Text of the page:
Years later, after James rebuilt himself from scratch, he was asked, by one of his juniors, about his court case and how he managed to keep his calm during the crisis.
That’s when he spilled the beans.
“That was my first big crisis. I had had smaller issues before, but that was a biggy so it took time for me to get a hold of the situation. I’ve never celebrated when I did well, nor have I sulked when things haven’t gone my way. I’m not a fan of extremes. Extreme happiness, extreme sadness has never been my cup of tea because one always comes with the other. If you’re really happy one day, you’re bound to compare that with another day and feel sad. It’s something I’ve learnt over the years.
No matter how good things are going, it’s eventually going to end, so I always closed my eyes and skipped right to the end, acting and deceiving my heart—telling it that it’s already over. You might think of it as sadistic or stupid but my ambition allowed to me celebrate small wins for a very short period of time. And over time, even the big wins. But that also allowed me to use this very skill to make sure I got over the bad times quickly. I closed my eyes, skipped right to the end and pretended like everything bad that had to happen, had already happened.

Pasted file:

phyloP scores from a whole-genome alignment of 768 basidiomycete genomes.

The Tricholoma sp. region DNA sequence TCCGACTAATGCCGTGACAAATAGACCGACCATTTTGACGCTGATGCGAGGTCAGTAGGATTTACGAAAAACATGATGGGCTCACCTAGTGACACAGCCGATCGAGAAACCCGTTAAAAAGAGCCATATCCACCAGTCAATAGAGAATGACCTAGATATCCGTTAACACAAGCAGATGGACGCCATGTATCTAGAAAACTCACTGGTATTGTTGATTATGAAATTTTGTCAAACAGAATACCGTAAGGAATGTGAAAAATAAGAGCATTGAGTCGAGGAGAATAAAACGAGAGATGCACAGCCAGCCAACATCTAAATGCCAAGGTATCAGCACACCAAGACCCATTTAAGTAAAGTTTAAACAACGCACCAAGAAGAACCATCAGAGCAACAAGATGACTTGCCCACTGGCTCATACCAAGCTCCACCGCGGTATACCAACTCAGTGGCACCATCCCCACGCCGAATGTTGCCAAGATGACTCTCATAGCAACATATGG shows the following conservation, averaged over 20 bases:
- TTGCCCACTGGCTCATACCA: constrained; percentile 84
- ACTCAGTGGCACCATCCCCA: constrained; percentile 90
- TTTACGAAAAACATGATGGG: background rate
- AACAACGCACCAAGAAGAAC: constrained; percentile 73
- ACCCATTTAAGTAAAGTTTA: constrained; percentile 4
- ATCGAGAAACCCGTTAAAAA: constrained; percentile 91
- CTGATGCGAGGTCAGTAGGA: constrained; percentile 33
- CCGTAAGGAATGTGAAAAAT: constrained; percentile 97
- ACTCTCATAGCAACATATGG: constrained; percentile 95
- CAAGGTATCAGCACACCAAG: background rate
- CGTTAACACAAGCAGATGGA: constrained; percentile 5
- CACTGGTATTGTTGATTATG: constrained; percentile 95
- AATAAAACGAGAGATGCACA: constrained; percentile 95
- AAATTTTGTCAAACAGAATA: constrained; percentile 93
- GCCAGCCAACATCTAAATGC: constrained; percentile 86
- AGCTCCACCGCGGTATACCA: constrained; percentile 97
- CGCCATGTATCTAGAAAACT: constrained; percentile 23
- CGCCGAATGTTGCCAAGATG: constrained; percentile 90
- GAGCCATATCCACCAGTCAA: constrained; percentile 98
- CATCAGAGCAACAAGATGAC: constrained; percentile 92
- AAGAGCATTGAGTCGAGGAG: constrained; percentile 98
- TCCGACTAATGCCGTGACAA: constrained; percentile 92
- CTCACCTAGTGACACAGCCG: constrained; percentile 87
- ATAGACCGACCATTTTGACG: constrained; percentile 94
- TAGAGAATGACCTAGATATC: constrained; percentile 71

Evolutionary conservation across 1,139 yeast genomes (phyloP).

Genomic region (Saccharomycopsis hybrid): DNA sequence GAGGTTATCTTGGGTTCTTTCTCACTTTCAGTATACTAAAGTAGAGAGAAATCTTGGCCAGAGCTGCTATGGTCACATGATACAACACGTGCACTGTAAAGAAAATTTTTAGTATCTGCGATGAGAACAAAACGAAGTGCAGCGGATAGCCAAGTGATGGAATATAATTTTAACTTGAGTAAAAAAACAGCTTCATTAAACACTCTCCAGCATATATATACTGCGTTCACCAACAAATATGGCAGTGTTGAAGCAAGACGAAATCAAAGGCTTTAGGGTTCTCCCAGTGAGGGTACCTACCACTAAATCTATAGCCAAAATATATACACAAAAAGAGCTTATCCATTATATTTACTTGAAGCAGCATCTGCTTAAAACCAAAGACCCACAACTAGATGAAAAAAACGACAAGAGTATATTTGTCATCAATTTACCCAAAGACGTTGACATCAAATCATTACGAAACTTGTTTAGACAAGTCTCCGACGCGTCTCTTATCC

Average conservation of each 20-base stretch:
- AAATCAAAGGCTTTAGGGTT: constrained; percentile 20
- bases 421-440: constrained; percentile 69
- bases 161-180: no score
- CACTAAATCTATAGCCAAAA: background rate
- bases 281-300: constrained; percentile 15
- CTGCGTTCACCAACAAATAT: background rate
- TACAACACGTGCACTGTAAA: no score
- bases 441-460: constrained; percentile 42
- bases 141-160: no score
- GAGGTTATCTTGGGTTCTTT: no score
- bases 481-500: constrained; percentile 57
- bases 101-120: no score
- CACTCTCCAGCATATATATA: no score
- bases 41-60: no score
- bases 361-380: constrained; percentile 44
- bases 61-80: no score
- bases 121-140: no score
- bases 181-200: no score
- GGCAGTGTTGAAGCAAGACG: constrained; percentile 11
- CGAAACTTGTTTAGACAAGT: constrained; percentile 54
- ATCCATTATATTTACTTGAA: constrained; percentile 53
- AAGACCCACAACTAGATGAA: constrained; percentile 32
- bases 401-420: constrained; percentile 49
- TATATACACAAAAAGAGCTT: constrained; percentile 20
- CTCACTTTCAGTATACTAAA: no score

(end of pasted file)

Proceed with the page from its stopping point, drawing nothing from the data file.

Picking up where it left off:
It’s only after a crisis that you heave a sigh of relief and scoff at how trivial the issue was. Imagine if you thought about it before. That’s what I trained myself to do. I’ve had obstacles in my life that no one knows about and I’m not one to really show what I’ve been through. But it was all trivial compared to what people imagine and make it up to be in their heads.
The next time you’re in a situation where you feel there’s no way out, close your eyes, skip to the end and believe that’s it already over. That’s when you clear your mind and start actively finding ways to handle the situation instead of clouding your thoughts with doubt, anger, sadness and guilt.”
Until next time,